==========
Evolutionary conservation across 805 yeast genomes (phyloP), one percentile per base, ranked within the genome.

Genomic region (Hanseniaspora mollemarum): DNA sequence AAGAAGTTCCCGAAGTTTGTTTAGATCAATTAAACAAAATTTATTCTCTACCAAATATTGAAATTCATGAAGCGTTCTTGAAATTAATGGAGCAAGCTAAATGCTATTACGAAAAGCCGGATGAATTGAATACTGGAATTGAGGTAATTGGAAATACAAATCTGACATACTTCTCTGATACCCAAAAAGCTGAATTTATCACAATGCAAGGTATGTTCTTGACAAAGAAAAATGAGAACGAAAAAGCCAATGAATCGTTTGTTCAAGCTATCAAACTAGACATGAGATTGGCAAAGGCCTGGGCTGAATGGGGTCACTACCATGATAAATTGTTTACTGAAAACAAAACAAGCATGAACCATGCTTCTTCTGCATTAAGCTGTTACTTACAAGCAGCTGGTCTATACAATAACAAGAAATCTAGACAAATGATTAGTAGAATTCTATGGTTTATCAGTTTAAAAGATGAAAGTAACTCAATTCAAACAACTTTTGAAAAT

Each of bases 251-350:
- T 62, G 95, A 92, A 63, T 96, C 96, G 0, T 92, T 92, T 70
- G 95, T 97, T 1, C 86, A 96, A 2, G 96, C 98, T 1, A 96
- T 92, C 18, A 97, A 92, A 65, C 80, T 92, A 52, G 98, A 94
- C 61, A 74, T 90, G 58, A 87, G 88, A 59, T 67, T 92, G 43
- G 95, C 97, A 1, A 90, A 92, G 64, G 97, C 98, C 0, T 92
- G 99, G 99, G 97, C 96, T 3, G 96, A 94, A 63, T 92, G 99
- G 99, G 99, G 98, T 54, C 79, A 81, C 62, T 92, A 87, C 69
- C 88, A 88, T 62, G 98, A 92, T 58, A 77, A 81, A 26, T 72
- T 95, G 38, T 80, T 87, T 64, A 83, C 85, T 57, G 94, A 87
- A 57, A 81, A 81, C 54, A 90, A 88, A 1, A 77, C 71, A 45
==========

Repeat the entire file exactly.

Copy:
Evolutionary conservation across 805 yeast genomes (phyloP), one percentile per base, ranked within the genome.

Genomic region (Hanseniaspora mollemarum): DNA sequence AAGAAGTTCCCGAAGTTTGTTTAGATCAATTAAACAAAATTTATTCTCTACCAAATATTGAAATTCATGAAGCGTTCTTGAAATTAATGGAGCAAGCTAAATGCTATTACGAAAAGCCGGATGAATTGAATACTGGAATTGAGGTAATTGGAAATACAAATCTGACATACTTCTCTGATACCCAAAAAGCTGAATTTATCACAATGCAAGGTATGTTCTTGACAAAGAAAAATGAGAACGAAAAAGCCAATGAATCGTTTGTTCAAGCTATCAAACTAGACATGAGATTGGCAAAGGCCTGGGCTGAATGGGGTCACTACCATGATAAATTGTTTACTGAAAACAAAACAAGCATGAACCATGCTTCTTCTGCATTAAGCTGTTACTTACAAGCAGCTGGTCTATACAATAACAAGAAATCTAGACAAATGATTAGTAGAATTCTATGGTTTATCAGTTTAAAAGATGAAAGTAACTCAATTCAAACAACTTTTGAAAAT

Each of bases 251-350:
- T 62, G 95, A 92, A 63, T 96, C 96, G 0, T 92, T 92, T 70
- G 95, T 97, T 1, C 86, A 96, A 2, G 96, C 98, T 1, A 96
- T 92, C 18, A 97, A 92, A 65, C 80, T 92, A 52, G 98, A 94
- C 61, A 74, T 90, G 58, A 87, G 88, A 59, T 67, T 92, G 43
- G 95, C 97, A 1, A 90, A 92, G 64, G 97, C 98, C 0, T 92
- G 99, G 99, G 97, C 96, T 3, G 96, A 94, A 63, T 92, G 99
- G 99, G 99, G 98, T 54, C 79, A 81, C 62, T 92, A 87, C 69
- C 88, A 88, T 62, G 98, A 92, T 58, A 77, A 81, A 26, T 72
- T 95, G 38, T 80, T 87, T 64, A 83, C 85, T 57, G 94, A 87
- A 57, A 81, A 81, C 54, A 90, A 88, A 1, A 77, C 71, A 45